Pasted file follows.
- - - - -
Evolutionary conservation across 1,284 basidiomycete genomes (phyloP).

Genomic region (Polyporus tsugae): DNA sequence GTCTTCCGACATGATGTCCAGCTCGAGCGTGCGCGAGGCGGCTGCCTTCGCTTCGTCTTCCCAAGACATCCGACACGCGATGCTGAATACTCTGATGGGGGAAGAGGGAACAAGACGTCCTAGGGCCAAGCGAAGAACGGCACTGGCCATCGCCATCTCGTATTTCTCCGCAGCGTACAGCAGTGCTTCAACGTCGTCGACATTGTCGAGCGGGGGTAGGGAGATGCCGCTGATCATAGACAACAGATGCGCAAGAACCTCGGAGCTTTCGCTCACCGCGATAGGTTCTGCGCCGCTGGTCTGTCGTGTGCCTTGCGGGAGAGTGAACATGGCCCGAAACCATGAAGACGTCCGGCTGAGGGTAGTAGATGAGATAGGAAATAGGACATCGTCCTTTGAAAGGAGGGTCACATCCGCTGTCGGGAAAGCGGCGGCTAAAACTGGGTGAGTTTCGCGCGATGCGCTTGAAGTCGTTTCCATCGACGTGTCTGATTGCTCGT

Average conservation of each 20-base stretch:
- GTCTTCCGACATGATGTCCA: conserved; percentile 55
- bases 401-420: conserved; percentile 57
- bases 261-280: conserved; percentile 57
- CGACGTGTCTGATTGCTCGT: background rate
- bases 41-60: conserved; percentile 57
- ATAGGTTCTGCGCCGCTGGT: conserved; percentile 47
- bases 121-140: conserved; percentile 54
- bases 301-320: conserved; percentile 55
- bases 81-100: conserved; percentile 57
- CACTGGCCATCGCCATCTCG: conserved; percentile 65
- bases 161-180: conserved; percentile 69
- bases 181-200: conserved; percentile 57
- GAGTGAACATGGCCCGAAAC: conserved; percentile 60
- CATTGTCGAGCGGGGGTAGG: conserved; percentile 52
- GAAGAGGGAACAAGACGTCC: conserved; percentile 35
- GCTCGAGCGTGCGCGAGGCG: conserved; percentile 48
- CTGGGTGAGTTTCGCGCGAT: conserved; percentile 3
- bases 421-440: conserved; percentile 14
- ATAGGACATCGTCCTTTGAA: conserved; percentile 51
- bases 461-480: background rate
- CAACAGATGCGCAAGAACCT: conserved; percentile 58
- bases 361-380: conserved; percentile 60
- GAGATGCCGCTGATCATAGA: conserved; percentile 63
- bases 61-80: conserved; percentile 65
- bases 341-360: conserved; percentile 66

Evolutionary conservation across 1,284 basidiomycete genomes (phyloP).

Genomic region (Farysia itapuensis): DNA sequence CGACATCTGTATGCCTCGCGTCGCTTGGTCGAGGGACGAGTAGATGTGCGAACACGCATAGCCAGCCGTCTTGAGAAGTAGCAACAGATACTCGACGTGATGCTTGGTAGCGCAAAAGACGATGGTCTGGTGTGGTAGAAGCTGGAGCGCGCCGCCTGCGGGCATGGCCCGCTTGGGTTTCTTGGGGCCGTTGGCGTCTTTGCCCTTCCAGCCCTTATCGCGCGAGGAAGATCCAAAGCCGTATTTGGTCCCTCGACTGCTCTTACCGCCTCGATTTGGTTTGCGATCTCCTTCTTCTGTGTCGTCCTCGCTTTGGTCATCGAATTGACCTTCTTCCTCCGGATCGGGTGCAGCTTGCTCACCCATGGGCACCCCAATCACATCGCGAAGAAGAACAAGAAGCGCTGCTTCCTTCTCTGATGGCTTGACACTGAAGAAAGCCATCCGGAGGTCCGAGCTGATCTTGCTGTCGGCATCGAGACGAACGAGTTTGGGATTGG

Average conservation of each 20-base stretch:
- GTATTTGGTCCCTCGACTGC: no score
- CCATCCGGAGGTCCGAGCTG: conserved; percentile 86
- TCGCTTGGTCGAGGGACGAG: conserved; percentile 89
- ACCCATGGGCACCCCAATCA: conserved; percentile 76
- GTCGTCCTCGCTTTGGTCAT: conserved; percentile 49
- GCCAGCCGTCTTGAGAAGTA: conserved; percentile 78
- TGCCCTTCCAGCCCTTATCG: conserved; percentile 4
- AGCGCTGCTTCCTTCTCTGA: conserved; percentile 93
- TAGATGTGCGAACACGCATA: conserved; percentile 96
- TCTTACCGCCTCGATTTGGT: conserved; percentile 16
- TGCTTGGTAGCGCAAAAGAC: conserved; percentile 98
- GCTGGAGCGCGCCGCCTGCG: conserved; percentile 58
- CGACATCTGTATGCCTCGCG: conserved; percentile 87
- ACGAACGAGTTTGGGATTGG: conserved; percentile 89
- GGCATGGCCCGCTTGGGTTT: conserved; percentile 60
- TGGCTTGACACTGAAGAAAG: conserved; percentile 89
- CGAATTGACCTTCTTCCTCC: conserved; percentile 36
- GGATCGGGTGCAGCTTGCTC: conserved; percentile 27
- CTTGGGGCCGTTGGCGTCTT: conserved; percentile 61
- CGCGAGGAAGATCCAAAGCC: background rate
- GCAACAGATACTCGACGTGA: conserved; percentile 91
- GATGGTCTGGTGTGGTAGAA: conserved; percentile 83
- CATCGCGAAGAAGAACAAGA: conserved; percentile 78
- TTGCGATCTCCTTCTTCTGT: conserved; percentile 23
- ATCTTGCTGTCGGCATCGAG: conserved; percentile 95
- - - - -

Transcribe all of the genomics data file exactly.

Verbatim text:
Evolutionary conservation across 1,284 basidiomycete genomes (phyloP).

Genomic region (Polyporus tsugae): DNA sequence GTCTTCCGACATGATGTCCAGCTCGAGCGTGCGCGAGGCGGCTGCCTTCGCTTCGTCTTCCCAAGACATCCGACACGCGATGCTGAATACTCTGATGGGGGAAGAGGGAACAAGACGTCCTAGGGCCAAGCGAAGAACGGCACTGGCCATCGCCATCTCGTATTTCTCCGCAGCGTACAGCAGTGCTTCAACGTCGTCGACATTGTCGAGCGGGGGTAGGGAGATGCCGCTGATCATAGACAACAGATGCGCAAGAACCTCGGAGCTTTCGCTCACCGCGATAGGTTCTGCGCCGCTGGTCTGTCGTGTGCCTTGCGGGAGAGTGAACATGGCCCGAAACCATGAAGACGTCCGGCTGAGGGTAGTAGATGAGATAGGAAATAGGACATCGTCCTTTGAAAGGAGGGTCACATCCGCTGTCGGGAAAGCGGCGGCTAAAACTGGGTGAGTTTCGCGCGATGCGCTTGAAGTCGTTTCCATCGACGTGTCTGATTGCTCGT

Average conservation of each 20-base stretch:
- GTCTTCCGACATGATGTCCA: conserved; percentile 55
- bases 401-420: conserved; percentile 57
- bases 261-280: conserved; percentile 57
- CGACGTGTCTGATTGCTCGT: background rate
- bases 41-60: conserved; percentile 57
- ATAGGTTCTGCGCCGCTGGT: conserved; percentile 47
- bases 121-140: conserved; percentile 54
- bases 301-320: conserved; percentile 55
- bases 81-100: conserved; percentile 57
- CACTGGCCATCGCCATCTCG: conserved; percentile 65
- bases 161-180: conserved; percentile 69
- bases 181-200: conserved; percentile 57
- GAGTGAACATGGCCCGAAAC: conserved; percentile 60
- CATTGTCGAGCGGGGGTAGG: conserved; percentile 52
- GAAGAGGGAACAAGACGTCC: conserved; percentile 35
- GCTCGAGCGTGCGCGAGGCG: conserved; percentile 48
- CTGGGTGAGTTTCGCGCGAT: conserved; percentile 3
- bases 421-440: conserved; percentile 14
- ATAGGACATCGTCCTTTGAA: conserved; percentile 51
- bases 461-480: background rate
- CAACAGATGCGCAAGAACCT: conserved; percentile 58
- bases 361-380: conserved; percentile 60
- GAGATGCCGCTGATCATAGA: conserved; percentile 63
- bases 61-80: conserved; percentile 65
- bases 341-360: conserved; percentile 66

Evolutionary conservation across 1,284 basidiomycete genomes (phyloP).

Genomic region (Farysia itapuensis): DNA sequence CGACATCTGTATGCCTCGCGTCGCTTGGTCGAGGGACGAGTAGATGTGCGAACACGCATAGCCAGCCGTCTTGAGAAGTAGCAACAGATACTCGACGTGATGCTTGGTAGCGCAAAAGACGATGGTCTGGTGTGGTAGAAGCTGGAGCGCGCCGCCTGCGGGCATGGCCCGCTTGGGTTTCTTGGGGCCGTTGGCGTCTTTGCCCTTCCAGCCCTTATCGCGCGAGGAAGATCCAAAGCCGTATTTGGTCCCTCGACTGCTCTTACCGCCTCGATTTGGTTTGCGATCTCCTTCTTCTGTGTCGTCCTCGCTTTGGTCATCGAATTGACCTTCTTCCTCCGGATCGGGTGCAGCTTGCTCACCCATGGGCACCCCAATCACATCGCGAAGAAGAACAAGAAGCGCTGCTTCCTTCTCTGATGGCTTGACACTGAAGAAAGCCATCCGGAGGTCCGAGCTGATCTTGCTGTCGGCATCGAGACGAACGAGTTTGGGATTGG

Average conservation of each 20-base stretch:
- GTATTTGGTCCCTCGACTGC: no score
- CCATCCGGAGGTCCGAGCTG: conserved; percentile 86
- TCGCTTGGTCGAGGGACGAG: conserved; percentile 89
- ACCCATGGGCACCCCAATCA: conserved; percentile 76
- GTCGTCCTCGCTTTGGTCAT: conserved; percentile 49
- GCCAGCCGTCTTGAGAAGTA: conserved; percentile 78
- TGCCCTTCCAGCCCTTATCG: conserved; percentile 4
- AGCGCTGCTTCCTTCTCTGA: conserved; percentile 93
- TAGATGTGCGAACACGCATA: conserved; percentile 96
- TCTTACCGCCTCGATTTGGT: conserved; percentile 16
- TGCTTGGTAGCGCAAAAGAC: conserved; percentile 98
- GCTGGAGCGCGCCGCCTGCG: conserved; percentile 58
- CGACATCTGTATGCCTCGCG: conserved; percentile 87
- ACGAACGAGTTTGGGATTGG: conserved; percentile 89
- GGCATGGCCCGCTTGGGTTT: conserved; percentile 60
- TGGCTTGACACTGAAGAAAG: conserved; percentile 89
- CGAATTGACCTTCTTCCTCC: conserved; percentile 36
- GGATCGGGTGCAGCTTGCTC: conserved; percentile 27
- CTTGGGGCCGTTGGCGTCTT: conserved; percentile 61
- CGCGAGGAAGATCCAAAGCC: background rate
- GCAACAGATACTCGACGTGA: conserved; percentile 91
- GATGGTCTGGTGTGGTAGAA: conserved; percentile 83
- CATCGCGAAGAAGAACAAGA: conserved; percentile 78
- TTGCGATCTCCTTCTTCTGT: conserved; percentile 23
- ATCTTGCTGTCGGCATCGAG: conserved; percentile 95